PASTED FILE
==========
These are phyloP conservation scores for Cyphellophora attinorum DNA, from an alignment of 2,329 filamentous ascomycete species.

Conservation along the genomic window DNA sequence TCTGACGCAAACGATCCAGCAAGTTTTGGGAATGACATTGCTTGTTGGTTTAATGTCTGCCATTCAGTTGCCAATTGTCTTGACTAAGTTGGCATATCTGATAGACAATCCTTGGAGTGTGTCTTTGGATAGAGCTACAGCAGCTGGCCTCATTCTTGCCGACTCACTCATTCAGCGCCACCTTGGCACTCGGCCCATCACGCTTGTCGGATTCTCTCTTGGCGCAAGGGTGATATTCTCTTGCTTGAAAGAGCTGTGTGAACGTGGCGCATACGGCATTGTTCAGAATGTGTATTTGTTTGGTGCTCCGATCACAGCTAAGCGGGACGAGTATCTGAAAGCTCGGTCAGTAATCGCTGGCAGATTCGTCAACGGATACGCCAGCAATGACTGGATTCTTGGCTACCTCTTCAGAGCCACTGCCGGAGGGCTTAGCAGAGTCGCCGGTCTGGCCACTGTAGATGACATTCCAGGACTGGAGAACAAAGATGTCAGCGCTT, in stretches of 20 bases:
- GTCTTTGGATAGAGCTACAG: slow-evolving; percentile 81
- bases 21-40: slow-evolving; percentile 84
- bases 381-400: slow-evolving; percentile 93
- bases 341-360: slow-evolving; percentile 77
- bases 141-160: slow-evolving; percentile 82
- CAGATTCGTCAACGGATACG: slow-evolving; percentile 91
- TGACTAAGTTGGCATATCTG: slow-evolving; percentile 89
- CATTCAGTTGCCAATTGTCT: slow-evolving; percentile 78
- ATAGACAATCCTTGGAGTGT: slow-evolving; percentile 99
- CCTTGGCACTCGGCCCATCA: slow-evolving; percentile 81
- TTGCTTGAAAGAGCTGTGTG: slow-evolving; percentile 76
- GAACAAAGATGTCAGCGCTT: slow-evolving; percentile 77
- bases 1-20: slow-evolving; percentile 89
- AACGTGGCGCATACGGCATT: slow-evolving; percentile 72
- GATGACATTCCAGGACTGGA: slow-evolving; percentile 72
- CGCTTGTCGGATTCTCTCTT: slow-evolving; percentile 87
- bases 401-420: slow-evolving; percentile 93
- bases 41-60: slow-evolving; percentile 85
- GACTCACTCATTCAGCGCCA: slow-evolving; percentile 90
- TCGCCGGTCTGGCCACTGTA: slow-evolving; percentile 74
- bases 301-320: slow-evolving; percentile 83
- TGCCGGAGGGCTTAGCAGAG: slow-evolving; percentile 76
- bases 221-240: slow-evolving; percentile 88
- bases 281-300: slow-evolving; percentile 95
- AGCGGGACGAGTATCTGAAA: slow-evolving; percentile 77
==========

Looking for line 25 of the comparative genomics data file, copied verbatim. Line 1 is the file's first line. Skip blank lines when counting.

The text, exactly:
- bases 221-240: slow-evolving; percentile 88